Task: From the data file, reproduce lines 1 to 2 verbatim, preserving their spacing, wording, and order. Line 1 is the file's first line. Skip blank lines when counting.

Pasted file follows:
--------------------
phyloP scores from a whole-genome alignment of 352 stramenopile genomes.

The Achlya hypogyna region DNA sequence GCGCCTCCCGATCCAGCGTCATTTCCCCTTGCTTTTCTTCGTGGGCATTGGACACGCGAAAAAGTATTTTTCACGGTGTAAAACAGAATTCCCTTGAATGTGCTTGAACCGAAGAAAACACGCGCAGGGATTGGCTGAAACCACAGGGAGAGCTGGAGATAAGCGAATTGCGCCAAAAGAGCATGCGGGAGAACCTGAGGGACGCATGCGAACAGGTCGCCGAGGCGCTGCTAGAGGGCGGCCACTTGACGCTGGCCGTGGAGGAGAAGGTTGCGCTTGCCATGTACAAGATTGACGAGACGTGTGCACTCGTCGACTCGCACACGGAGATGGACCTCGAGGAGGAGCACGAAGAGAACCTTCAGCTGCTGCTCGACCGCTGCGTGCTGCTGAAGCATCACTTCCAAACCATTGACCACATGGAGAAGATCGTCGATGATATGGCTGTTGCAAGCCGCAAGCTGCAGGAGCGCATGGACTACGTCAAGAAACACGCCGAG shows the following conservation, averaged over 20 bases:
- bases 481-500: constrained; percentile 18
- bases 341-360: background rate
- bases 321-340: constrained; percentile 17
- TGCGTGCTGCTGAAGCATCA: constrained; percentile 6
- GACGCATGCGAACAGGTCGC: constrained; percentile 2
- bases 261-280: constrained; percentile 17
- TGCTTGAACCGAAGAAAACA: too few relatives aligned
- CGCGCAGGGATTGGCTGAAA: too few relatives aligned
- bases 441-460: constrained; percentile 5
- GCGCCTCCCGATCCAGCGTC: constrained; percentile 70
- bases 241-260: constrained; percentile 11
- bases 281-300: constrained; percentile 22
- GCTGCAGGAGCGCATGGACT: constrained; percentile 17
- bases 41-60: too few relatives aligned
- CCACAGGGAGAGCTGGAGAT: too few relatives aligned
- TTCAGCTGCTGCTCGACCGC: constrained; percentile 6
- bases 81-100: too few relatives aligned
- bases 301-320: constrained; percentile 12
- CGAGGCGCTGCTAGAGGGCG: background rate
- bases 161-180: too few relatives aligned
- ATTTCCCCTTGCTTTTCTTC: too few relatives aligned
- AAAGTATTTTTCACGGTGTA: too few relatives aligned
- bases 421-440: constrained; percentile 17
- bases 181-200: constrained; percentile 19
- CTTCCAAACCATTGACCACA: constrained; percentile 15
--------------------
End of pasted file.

phyloP scores from a whole-genome alignment of 352 stramenopile genomes.

The Achlya hypogyna region DNA sequence GCGCCTCCCGATCCAGCGTCATTTCCCCTTGCTTTTCTTCGTGGGCATTGGACACGCGAAAAAGTATTTTTCACGGTGTAAAACAGAATTCCCTTGAATGTGCTTGAACCGAAGAAAACACGCGCAGGGATTGGCTGAAACCACAGGGAGAGCTGGAGATAAGCGAATTGCGCCAAAAGAGCATGCGGGAGAACCTGAGGGACGCATGCGAACAGGTCGCCGAGGCGCTGCTAGAGGGCGGCCACTTGACGCTGGCCGTGGAGGAGAAGGTTGCGCTTGCCATGTACAAGATTGACGAGACGTGTGCACTCGTCGACTCGCACACGGAGATGGACCTCGAGGAGGAGCACGAAGAGAACCTTCAGCTGCTGCTCGACCGCTGCGTGCTGCTGAAGCATCACTTCCAAACCATTGACCACATGGAGAAGATCGTCGATGATATGGCTGTTGCAAGCCGCAAGCTGCAGGAGCGCATGGACTACGTCAAGAAACACGCCGAG shows the following conservation, averaged over 20 bases: